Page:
Human Trafficking – Progress or Pitfall

Human Trafficking Rampant in the Caribbean

The small geographic region in the tropics boasts some of the most beautiful beaches, sunsets and resilient people on Earth.  It’s also home to six nations on the  U.S. State Department’s Tier 2 Watch List of nations failing to make significant efforts to curb  human trafficking (Barbados, Guyana, Haiti, St. Lucia, Suriname, and Trinidad and Tobago)

In Haiti alone, conservative numbers estimate 150,000 children are trapped in domestic servitude in the French-speaking nation.  A crumbling internal infrastructure, economic despair and hundreds of thousands of persons housed in Internally Displaced Persons Camps, following the 2010 earthquake, combine to form a breeding ground for human trafficking.  The State Department notes a large population of street children end up forced into prostitution, begging or drawn into street crime by criminal gangs in Haiti.

courtesy of catholicrelief.org

courtesy of catholicrelief.org

This week, Jamaican authorities announced the arrest of Hermalinda Parker and two of her family members on charges of human trafficking, facilitating human trafficking and withholding passports.  The Jamaican businesswoman traveled to Guyana and convinced a family to allow their 16 year old daughter to accompany Parker to Jamaica for a summer vacation.  Upon the girl’s arrival in Jamaica, Parker forced the girl to become a dancer in a nightclub and ordered her to have sex with nightclub patrons to pay for the cost of her travel to the island.

The girl, along with young women from Panama and the Dominican Republic were rescued after a police raid on the establishment.  The Jamaican Organised Crime Unit ramped up efforts to find human trafficking locations and conducted over 200 raids this year.

coucrtesy of Jamaican_Gleamer.com

coucrtesy of Jamaican_Gleamer.com

The rescue of this one girl may not seem significant in comparison to the scope of the $32 Billion dollar human trafficking industry.  Her life is forever changed, but she does have a future.  Make her suffering worth something.  The Jamaican government has a chance to make a statement with the Parker prosecution.  Human Trafficking is the most vile of crimes and cannot be tolerated in any form.  Parker and her family face decades in an island prison, a fate they have earned and deserve.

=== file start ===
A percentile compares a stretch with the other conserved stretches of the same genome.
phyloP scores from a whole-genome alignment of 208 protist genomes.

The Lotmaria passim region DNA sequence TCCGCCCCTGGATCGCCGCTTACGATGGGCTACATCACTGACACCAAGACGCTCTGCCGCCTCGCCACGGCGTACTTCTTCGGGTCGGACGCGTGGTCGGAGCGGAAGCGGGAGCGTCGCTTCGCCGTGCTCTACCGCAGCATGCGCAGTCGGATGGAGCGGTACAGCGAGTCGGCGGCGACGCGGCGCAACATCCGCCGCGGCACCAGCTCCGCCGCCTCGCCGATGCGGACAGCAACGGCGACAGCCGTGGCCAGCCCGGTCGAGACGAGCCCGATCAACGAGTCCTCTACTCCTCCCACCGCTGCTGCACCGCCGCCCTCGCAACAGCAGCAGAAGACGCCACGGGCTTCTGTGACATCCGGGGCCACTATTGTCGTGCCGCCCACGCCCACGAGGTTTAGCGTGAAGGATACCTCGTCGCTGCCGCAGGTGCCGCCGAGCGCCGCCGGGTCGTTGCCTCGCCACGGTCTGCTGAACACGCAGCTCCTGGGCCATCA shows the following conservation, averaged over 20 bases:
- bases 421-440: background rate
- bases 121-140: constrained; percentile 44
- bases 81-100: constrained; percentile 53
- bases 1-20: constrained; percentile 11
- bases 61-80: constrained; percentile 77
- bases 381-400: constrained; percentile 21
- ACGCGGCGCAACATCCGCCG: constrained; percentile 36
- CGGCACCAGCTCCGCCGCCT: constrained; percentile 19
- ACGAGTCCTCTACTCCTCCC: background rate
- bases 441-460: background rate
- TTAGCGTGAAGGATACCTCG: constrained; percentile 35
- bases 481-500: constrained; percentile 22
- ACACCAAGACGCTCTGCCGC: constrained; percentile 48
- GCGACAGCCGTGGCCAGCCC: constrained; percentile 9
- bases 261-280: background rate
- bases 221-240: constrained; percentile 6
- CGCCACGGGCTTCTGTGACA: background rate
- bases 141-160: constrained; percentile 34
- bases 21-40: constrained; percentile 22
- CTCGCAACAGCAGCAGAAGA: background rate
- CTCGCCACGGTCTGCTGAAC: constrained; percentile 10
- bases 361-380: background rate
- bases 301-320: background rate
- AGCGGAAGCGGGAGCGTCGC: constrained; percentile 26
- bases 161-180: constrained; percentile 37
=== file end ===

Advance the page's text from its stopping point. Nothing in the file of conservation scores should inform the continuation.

The world is watching…

Please join me in the fight against human trafficking.  A portion of the profit from the sales of Little River go to NotForSaleCampaign.org, a not-for-profit anti-trafficking organization.

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2 comments

  1. What a dark, dark world we live in. After years of hearing heart-breaking stories as a therapist, I sometimes want to bury my head in the sand to so my heart doesn’t fracture completely. Sigh…but with a “$32 Billion dollar human trafficking industry”, we can’t do that, can we? Researching Little River must have been gut-wrenching. I have taken a small step in joining you in the fight against human trafficking by buying your book (first ebook purchase for this library lover).

    1. I can’t begin to imagine some of the stories you’ve encountered as a therapist. I worked in prisons for years and saw daily examples of the darker side of humanity – and that kind of thing changes you.

      The original idea for Little River started out as a traditional murder mystery, but as I dove into the research on the island, I was struck by the countless examples of human trafficking events mentioned. It changed the entire plot and direction of the book.

      Thanks so much for your interest in Little River, and if you do get a chance to read it, I’d love to hear your thoughts. thanks again, Diane

      j

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